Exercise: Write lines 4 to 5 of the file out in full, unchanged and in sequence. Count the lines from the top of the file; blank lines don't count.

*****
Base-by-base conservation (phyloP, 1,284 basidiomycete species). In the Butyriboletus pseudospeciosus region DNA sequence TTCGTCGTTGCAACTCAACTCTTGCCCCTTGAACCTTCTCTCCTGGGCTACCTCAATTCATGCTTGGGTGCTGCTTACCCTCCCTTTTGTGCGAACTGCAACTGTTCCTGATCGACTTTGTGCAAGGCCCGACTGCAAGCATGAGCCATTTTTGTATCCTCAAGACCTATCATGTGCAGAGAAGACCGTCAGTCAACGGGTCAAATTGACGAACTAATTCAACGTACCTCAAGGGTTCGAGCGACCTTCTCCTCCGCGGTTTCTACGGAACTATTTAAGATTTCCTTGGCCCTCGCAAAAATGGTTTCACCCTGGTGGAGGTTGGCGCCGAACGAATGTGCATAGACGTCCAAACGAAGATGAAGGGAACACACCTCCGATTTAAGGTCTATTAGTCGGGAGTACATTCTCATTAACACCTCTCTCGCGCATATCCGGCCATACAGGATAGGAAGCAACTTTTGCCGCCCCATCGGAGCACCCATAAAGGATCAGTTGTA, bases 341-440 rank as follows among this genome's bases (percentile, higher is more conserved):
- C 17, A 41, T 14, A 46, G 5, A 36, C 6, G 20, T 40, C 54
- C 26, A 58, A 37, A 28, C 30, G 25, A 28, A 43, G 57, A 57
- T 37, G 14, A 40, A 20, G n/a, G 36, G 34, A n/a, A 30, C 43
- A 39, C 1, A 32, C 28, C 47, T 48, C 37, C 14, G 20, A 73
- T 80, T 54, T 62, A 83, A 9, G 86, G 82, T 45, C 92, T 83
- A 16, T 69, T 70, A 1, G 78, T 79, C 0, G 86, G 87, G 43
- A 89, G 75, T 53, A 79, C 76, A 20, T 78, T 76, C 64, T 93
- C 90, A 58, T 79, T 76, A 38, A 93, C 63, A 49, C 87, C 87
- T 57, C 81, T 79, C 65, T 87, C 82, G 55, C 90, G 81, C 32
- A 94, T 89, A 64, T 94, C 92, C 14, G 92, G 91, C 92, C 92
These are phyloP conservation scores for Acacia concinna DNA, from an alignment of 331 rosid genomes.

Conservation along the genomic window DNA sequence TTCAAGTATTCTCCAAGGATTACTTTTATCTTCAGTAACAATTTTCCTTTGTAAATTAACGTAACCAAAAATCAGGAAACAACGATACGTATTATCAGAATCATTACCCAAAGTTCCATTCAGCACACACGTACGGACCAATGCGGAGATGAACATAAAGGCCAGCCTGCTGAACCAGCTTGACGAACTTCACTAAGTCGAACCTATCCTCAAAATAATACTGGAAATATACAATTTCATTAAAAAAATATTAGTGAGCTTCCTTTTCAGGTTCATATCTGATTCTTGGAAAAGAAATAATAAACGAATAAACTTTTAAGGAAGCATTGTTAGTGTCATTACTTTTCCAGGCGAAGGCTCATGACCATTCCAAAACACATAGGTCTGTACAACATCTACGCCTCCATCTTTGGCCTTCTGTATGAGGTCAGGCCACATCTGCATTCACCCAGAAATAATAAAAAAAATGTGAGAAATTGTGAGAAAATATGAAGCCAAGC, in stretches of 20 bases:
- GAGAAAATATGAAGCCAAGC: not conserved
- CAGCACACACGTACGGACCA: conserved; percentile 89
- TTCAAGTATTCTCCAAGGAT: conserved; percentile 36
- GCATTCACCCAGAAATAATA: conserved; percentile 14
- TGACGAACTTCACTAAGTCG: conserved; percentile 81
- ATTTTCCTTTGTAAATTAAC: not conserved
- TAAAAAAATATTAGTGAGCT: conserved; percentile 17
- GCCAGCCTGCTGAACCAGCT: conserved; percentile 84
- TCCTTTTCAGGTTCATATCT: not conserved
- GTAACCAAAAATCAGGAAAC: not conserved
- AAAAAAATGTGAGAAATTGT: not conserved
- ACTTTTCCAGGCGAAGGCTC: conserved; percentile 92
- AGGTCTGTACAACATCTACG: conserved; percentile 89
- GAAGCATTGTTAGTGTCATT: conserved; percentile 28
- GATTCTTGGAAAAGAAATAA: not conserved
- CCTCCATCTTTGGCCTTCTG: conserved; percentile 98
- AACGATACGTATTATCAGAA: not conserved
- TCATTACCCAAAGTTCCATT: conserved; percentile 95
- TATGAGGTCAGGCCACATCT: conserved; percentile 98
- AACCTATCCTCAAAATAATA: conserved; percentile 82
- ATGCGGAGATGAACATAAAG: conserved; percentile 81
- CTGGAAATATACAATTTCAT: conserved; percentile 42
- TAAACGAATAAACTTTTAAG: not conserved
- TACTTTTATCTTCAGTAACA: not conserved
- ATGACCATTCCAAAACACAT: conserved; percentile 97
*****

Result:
- T 37, G 14, A 40, A 20, G n/a, G 36, G 34, A n/a, A 30, C 43
- A 39, C 1, A 32, C 28, C 47, T 48, C 37, C 14, G 20, A 73